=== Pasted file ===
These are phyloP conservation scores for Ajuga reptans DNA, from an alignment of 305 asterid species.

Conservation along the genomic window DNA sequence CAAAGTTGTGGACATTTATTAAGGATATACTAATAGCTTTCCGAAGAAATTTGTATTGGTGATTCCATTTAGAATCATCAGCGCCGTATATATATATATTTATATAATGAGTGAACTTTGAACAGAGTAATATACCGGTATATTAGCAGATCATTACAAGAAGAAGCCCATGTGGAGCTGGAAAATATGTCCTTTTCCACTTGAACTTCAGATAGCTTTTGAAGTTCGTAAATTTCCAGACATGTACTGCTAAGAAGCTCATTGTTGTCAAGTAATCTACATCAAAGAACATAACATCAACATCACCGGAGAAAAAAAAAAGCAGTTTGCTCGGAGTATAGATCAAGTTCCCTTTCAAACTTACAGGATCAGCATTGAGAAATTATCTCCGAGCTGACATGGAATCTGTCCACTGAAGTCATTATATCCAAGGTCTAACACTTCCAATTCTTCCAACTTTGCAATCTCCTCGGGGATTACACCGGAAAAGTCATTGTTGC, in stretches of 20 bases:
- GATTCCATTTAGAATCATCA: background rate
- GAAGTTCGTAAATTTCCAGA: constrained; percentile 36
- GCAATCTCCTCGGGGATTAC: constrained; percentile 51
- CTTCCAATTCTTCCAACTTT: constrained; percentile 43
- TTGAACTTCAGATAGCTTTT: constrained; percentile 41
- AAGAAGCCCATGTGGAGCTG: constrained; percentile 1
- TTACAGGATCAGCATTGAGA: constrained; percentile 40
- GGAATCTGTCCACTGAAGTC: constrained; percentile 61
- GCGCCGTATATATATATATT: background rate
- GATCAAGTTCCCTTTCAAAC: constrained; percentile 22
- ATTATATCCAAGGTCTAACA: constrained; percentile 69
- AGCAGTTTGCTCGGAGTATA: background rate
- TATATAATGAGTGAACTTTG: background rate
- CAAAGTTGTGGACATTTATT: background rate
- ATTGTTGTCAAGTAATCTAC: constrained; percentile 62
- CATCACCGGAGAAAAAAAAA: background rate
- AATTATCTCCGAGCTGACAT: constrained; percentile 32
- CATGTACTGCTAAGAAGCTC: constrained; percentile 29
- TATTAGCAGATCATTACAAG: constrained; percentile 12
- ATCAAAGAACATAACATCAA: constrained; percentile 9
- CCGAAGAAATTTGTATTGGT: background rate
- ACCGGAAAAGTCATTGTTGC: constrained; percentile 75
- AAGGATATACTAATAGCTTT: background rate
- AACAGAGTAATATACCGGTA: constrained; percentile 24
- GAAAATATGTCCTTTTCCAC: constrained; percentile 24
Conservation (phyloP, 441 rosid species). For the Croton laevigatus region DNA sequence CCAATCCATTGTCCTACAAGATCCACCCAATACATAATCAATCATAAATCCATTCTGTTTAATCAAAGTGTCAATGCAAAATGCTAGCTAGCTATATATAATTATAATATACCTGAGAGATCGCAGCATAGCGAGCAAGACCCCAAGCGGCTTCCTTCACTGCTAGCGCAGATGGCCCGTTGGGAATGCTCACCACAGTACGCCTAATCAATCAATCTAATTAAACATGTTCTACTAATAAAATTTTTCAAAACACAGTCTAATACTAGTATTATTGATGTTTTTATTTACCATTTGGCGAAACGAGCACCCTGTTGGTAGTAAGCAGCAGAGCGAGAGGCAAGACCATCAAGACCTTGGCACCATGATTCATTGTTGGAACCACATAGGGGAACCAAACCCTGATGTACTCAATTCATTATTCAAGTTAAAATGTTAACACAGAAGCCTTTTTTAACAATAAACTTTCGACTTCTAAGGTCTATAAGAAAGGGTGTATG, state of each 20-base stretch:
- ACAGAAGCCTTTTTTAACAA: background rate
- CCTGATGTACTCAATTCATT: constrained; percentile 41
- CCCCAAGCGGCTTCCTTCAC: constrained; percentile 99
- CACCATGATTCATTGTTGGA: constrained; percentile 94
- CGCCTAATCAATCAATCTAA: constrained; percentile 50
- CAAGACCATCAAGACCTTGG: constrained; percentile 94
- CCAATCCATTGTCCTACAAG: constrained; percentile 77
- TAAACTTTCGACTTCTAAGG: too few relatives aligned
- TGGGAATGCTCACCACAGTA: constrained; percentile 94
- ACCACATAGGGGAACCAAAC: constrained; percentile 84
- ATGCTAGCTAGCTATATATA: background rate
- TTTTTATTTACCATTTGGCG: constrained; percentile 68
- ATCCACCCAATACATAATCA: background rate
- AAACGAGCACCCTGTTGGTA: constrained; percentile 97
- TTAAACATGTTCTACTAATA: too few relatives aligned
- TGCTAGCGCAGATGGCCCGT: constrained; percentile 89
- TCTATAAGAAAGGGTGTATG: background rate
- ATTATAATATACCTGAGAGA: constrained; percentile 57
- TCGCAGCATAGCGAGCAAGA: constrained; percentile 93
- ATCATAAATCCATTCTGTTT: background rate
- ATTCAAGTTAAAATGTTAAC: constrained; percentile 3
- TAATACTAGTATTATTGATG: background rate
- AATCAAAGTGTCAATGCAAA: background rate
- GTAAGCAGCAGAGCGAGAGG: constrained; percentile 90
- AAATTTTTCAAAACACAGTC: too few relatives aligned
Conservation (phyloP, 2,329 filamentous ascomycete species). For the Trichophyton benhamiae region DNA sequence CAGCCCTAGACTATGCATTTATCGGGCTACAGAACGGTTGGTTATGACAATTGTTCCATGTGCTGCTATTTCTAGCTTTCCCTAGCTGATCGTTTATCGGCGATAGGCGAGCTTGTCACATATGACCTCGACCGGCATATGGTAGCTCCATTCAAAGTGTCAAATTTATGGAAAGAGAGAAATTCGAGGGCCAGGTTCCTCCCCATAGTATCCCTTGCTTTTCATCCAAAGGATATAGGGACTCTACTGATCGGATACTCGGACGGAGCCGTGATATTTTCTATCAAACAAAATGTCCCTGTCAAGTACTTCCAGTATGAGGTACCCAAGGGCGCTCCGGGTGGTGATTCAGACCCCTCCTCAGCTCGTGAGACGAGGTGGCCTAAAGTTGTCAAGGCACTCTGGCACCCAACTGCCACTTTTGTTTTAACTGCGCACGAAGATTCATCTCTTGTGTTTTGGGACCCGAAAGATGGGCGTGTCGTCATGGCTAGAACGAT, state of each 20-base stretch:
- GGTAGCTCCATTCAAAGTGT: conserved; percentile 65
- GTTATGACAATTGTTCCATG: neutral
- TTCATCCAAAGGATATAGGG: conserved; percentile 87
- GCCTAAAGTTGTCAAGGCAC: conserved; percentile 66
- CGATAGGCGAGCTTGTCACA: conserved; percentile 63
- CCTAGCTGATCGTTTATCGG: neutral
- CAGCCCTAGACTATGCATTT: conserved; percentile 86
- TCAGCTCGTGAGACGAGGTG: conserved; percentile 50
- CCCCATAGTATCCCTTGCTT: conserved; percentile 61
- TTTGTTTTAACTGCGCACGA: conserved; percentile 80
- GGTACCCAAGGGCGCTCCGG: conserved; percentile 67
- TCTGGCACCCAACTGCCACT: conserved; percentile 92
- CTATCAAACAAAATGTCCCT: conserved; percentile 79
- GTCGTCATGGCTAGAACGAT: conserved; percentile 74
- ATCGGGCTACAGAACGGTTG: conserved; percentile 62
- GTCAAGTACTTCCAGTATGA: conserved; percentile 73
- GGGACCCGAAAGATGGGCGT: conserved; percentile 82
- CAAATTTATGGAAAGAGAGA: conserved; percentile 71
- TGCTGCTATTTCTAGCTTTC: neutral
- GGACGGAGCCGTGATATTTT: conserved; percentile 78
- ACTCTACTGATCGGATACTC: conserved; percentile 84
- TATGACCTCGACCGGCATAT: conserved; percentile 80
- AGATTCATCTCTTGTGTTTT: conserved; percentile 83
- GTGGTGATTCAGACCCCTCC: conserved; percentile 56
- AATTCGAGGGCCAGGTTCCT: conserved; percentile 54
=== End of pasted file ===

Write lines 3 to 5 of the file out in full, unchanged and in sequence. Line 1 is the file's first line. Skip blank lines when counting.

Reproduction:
- GATTCCATTTAGAATCATCA: background rate
- GAAGTTCGTAAATTTCCAGA: constrained; percentile 36
- GCAATCTCCTCGGGGATTAC: constrained; percentile 51